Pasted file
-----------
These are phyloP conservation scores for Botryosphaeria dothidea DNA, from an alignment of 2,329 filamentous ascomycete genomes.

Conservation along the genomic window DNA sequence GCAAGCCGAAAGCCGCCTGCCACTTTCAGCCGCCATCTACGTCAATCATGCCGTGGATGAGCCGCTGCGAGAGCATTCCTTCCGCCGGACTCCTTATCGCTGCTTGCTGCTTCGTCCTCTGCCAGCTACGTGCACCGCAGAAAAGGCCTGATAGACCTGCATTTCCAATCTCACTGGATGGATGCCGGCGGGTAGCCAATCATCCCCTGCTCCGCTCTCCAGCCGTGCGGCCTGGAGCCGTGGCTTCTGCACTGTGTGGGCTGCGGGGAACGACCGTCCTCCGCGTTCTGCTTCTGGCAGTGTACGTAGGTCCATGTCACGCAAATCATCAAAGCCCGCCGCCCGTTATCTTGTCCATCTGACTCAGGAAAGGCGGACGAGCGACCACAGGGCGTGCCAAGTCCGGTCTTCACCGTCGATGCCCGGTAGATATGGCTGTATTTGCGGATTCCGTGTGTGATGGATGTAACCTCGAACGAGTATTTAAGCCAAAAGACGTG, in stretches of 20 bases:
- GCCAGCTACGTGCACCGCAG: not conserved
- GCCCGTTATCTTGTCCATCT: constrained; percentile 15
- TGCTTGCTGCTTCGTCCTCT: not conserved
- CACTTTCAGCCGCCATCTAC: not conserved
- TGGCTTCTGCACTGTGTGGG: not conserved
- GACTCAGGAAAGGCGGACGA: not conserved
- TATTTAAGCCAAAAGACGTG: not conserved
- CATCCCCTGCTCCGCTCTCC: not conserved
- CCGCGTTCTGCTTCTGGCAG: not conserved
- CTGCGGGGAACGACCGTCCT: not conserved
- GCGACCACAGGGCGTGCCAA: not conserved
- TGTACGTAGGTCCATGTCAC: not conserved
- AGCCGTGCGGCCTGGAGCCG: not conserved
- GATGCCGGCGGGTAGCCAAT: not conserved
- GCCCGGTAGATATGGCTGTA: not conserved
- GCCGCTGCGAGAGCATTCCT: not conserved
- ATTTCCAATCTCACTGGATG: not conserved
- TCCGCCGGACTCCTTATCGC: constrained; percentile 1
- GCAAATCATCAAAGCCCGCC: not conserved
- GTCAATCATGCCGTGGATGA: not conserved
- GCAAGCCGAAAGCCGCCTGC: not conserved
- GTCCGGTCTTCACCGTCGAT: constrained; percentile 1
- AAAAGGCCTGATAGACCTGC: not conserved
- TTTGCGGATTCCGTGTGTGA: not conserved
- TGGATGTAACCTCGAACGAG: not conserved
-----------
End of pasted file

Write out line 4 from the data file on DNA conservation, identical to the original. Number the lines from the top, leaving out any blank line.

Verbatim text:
- GCCCGTTATCTTGTCCATCT: constrained; percentile 15